Dunn needed only three carries to gain 111 yards and run for three scores Saturday afternoon, Sept. 23, against Robert Morris University (Pa.) at Gate City Bank Field at the Fargodome. The No. 2-ranked Bison scored early and often in taking a 56-0 victory against the Colonials in Division I FCS nonconference play before 18,308 fans.
Dunn finished the game with four touchdowns on four touches, including a 10-yard TD catch late in the first quarter.
“Pretty productive,” Bison head coach Chris Klieman said.
“I’ve never done anything like that,” Dunn added. “I’m really proud of our offense.”
The Bison improved to 3-0 with Missouri Valley Football Conference play starting next weekend at the Fargodome against Missouri State. NDSU outscored its opponents 168-20 in its three nonconference games. The Bison scored 35 points in the first quarter against the Colonials.
“I’m really pleased with how the guys came out and played,” Klieman said. “We talked all week about starting fast. … We knew this team had the ability to hang in there unless we gave them the knockout punch early on.”
Dunn threw a haymaker on his first carry of the game, bouncing off right tackle and racing to the end zone for a 61-yard score that gave the Bison a 7-0 lead with 12 minutes, 25 seconds to play in the first quarter.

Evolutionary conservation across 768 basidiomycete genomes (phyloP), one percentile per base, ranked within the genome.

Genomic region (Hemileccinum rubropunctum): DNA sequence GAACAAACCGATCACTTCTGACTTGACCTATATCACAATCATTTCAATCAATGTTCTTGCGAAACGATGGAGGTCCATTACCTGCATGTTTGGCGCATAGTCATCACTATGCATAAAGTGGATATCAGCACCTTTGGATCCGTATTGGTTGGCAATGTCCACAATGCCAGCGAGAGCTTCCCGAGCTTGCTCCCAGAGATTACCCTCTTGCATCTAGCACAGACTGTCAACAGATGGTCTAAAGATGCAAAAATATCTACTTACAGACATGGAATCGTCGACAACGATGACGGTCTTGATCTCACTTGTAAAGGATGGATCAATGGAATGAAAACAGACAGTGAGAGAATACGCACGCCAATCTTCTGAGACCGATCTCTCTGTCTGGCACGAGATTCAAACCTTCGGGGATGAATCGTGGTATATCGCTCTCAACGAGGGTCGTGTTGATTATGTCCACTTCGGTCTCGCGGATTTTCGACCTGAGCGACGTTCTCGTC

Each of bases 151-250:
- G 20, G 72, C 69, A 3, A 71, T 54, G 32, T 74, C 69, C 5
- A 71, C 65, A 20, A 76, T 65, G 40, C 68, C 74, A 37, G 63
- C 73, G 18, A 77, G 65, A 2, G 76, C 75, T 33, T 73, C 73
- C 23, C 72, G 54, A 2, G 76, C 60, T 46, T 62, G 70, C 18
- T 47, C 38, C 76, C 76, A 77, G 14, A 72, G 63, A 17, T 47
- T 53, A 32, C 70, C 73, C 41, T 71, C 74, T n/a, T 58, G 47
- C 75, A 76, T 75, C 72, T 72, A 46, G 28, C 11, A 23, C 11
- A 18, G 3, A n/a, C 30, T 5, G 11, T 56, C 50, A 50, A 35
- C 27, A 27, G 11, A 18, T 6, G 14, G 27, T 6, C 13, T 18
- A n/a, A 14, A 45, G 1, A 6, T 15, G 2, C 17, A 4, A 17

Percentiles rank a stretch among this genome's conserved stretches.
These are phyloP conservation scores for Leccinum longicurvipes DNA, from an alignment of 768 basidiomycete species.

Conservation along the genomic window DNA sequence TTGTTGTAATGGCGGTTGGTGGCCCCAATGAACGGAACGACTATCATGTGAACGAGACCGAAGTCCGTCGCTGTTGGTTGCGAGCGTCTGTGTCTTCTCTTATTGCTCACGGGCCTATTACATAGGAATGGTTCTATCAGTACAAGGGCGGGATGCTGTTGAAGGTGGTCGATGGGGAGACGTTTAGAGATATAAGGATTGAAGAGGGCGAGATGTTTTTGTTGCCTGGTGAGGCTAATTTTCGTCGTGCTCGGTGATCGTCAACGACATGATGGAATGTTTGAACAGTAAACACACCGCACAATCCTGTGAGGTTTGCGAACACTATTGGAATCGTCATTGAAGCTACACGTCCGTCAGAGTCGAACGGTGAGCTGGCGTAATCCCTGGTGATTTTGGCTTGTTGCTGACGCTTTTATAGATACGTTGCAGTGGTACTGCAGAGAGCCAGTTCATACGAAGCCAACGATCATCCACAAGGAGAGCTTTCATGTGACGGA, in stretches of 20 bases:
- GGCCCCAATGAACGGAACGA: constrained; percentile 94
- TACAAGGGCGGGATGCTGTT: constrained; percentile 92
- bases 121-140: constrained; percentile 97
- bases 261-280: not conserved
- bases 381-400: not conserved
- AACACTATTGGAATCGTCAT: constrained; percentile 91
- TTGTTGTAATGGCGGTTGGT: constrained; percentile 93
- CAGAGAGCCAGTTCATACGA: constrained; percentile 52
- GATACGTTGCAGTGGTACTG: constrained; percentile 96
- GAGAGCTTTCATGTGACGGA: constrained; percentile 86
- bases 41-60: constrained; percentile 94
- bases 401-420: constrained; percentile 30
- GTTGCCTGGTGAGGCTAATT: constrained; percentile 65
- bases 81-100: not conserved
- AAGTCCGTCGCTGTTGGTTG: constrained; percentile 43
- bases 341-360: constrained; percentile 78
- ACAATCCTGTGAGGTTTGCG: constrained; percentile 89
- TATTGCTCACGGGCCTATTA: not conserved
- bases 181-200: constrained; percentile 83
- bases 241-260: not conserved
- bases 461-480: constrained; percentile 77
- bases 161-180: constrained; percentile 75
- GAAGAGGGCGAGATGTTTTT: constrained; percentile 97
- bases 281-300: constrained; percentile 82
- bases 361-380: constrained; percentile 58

“I just bounced it and there was nothing but green after that,” Dunn said.
Dunn has rushed for 401 yards and eight touchdowns on 29 attempts in three games.
The 5-foot-9, 211-pounder had three touchdowns in the first quarter alone against the Colonials, a 15-minute scoring spree that ended with Dunn’s 10-yard touchdown catch that gave the Bison a 35-0 lead with 50 seconds to play in the first quarter.
The Bison defense also played a hand in the fast start, causing three turnovers in the first quarter that led to 21 points. Bison senior safety Tre Dempsey had a 23-yard interception return for a touchdown that gave NDSU a 21-0 lead with 7:33 to play in the opening quarter. It was Dempsey’s first interception return for a touchdown in his career.
“We talked about playing our heart out and competing as hard as we can,” Dempsey said. “The standard was to dominate.”